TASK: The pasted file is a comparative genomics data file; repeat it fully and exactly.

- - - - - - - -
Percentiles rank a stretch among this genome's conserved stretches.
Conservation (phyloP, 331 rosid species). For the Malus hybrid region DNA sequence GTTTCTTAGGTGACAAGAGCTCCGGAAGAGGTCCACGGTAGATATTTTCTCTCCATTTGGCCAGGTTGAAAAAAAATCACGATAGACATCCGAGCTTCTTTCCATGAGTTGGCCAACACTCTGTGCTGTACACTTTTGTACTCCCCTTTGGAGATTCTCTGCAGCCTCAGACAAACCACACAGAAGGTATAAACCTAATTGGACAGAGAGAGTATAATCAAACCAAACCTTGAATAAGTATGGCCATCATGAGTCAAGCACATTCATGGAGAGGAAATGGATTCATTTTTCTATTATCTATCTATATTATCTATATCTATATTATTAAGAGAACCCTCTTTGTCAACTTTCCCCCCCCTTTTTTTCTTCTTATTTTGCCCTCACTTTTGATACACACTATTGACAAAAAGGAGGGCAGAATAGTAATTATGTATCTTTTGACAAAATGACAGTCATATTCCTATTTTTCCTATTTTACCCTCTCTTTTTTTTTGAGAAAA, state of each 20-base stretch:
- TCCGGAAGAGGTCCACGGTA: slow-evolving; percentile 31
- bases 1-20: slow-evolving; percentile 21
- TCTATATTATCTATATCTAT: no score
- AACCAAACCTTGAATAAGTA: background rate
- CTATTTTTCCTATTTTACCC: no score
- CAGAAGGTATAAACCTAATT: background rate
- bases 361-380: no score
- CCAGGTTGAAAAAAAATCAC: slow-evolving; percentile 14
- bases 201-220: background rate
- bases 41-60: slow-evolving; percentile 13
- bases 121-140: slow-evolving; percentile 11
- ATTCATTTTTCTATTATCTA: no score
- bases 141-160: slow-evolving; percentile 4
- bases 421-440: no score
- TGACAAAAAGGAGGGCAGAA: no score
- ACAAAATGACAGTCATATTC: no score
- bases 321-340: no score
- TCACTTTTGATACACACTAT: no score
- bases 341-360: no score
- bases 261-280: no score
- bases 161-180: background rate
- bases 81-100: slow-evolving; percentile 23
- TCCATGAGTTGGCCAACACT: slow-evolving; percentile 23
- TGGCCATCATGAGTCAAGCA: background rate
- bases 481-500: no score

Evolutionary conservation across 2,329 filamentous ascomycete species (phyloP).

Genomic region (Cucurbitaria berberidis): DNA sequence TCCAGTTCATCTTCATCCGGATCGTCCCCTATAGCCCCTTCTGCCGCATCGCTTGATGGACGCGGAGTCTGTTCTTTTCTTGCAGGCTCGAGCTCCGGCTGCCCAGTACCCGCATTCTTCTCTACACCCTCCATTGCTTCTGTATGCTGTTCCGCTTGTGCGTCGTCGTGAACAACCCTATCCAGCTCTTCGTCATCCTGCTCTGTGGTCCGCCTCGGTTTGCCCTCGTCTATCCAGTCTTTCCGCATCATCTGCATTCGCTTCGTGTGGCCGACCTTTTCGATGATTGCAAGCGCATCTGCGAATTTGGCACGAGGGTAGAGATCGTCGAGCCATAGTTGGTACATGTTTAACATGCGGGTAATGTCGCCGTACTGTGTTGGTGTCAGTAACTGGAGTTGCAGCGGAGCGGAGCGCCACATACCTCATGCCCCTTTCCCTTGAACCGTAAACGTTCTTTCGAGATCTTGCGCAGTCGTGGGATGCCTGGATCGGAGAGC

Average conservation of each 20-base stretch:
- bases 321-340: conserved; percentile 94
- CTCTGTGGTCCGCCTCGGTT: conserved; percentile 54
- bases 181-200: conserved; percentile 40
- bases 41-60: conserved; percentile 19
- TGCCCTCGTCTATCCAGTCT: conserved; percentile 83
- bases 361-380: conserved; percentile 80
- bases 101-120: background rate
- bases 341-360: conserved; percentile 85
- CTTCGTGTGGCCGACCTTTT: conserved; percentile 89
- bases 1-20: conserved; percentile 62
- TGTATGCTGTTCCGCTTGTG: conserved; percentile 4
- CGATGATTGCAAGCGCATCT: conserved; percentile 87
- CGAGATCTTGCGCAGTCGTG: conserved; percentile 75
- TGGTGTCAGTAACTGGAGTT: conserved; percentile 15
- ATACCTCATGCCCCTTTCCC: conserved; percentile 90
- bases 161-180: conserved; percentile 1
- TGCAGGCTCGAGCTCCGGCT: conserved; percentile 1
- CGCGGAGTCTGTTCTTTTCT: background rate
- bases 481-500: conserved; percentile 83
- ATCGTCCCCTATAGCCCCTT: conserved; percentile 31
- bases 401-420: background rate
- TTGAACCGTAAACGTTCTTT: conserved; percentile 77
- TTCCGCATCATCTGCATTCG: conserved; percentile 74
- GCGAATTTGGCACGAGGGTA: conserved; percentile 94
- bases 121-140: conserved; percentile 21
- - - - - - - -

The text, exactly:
Percentiles rank a stretch among this genome's conserved stretches.
Conservation (phyloP, 331 rosid species). For the Malus hybrid region DNA sequence GTTTCTTAGGTGACAAGAGCTCCGGAAGAGGTCCACGGTAGATATTTTCTCTCCATTTGGCCAGGTTGAAAAAAAATCACGATAGACATCCGAGCTTCTTTCCATGAGTTGGCCAACACTCTGTGCTGTACACTTTTGTACTCCCCTTTGGAGATTCTCTGCAGCCTCAGACAAACCACACAGAAGGTATAAACCTAATTGGACAGAGAGAGTATAATCAAACCAAACCTTGAATAAGTATGGCCATCATGAGTCAAGCACATTCATGGAGAGGAAATGGATTCATTTTTCTATTATCTATCTATATTATCTATATCTATATTATTAAGAGAACCCTCTTTGTCAACTTTCCCCCCCCTTTTTTTCTTCTTATTTTGCCCTCACTTTTGATACACACTATTGACAAAAAGGAGGGCAGAATAGTAATTATGTATCTTTTGACAAAATGACAGTCATATTCCTATTTTTCCTATTTTACCCTCTCTTTTTTTTTGAGAAAA, state of each 20-base stretch:
- TCCGGAAGAGGTCCACGGTA: slow-evolving; percentile 31
- bases 1-20: slow-evolving; percentile 21
- TCTATATTATCTATATCTAT: no score
- AACCAAACCTTGAATAAGTA: background rate
- CTATTTTTCCTATTTTACCC: no score
- CAGAAGGTATAAACCTAATT: background rate
- bases 361-380: no score
- CCAGGTTGAAAAAAAATCAC: slow-evolving; percentile 14
- bases 201-220: background rate
- bases 41-60: slow-evolving; percentile 13
- bases 121-140: slow-evolving; percentile 11
- ATTCATTTTTCTATTATCTA: no score
- bases 141-160: slow-evolving; percentile 4
- bases 421-440: no score
- TGACAAAAAGGAGGGCAGAA: no score
- ACAAAATGACAGTCATATTC: no score
- bases 321-340: no score
- TCACTTTTGATACACACTAT: no score
- bases 341-360: no score
- bases 261-280: no score
- bases 161-180: background rate
- bases 81-100: slow-evolving; percentile 23
- TCCATGAGTTGGCCAACACT: slow-evolving; percentile 23
- TGGCCATCATGAGTCAAGCA: background rate
- bases 481-500: no score

Evolutionary conservation across 2,329 filamentous ascomycete species (phyloP).

Genomic region (Cucurbitaria berberidis): DNA sequence TCCAGTTCATCTTCATCCGGATCGTCCCCTATAGCCCCTTCTGCCGCATCGCTTGATGGACGCGGAGTCTGTTCTTTTCTTGCAGGCTCGAGCTCCGGCTGCCCAGTACCCGCATTCTTCTCTACACCCTCCATTGCTTCTGTATGCTGTTCCGCTTGTGCGTCGTCGTGAACAACCCTATCCAGCTCTTCGTCATCCTGCTCTGTGGTCCGCCTCGGTTTGCCCTCGTCTATCCAGTCTTTCCGCATCATCTGCATTCGCTTCGTGTGGCCGACCTTTTCGATGATTGCAAGCGCATCTGCGAATTTGGCACGAGGGTAGAGATCGTCGAGCCATAGTTGGTACATGTTTAACATGCGGGTAATGTCGCCGTACTGTGTTGGTGTCAGTAACTGGAGTTGCAGCGGAGCGGAGCGCCACATACCTCATGCCCCTTTCCCTTGAACCGTAAACGTTCTTTCGAGATCTTGCGCAGTCGTGGGATGCCTGGATCGGAGAGC

Average conservation of each 20-base stretch:
- bases 321-340: conserved; percentile 94
- CTCTGTGGTCCGCCTCGGTT: conserved; percentile 54
- bases 181-200: conserved; percentile 40
- bases 41-60: conserved; percentile 19
- TGCCCTCGTCTATCCAGTCT: conserved; percentile 83
- bases 361-380: conserved; percentile 80
- bases 101-120: background rate
- bases 341-360: conserved; percentile 85
- CTTCGTGTGGCCGACCTTTT: conserved; percentile 89
- bases 1-20: conserved; percentile 62
- TGTATGCTGTTCCGCTTGTG: conserved; percentile 4
- CGATGATTGCAAGCGCATCT: conserved; percentile 87
- CGAGATCTTGCGCAGTCGTG: conserved; percentile 75
- TGGTGTCAGTAACTGGAGTT: conserved; percentile 15
- ATACCTCATGCCCCTTTCCC: conserved; percentile 90
- bases 161-180: conserved; percentile 1
- TGCAGGCTCGAGCTCCGGCT: conserved; percentile 1
- CGCGGAGTCTGTTCTTTTCT: background rate
- bases 481-500: conserved; percentile 83
- ATCGTCCCCTATAGCCCCTT: conserved; percentile 31
- bases 401-420: background rate
- TTGAACCGTAAACGTTCTTT: conserved; percentile 77
- TTCCGCATCATCTGCATTCG: conserved; percentile 74
- GCGAATTTGGCACGAGGGTA: conserved; percentile 94
- bases 121-140: conserved; percentile 21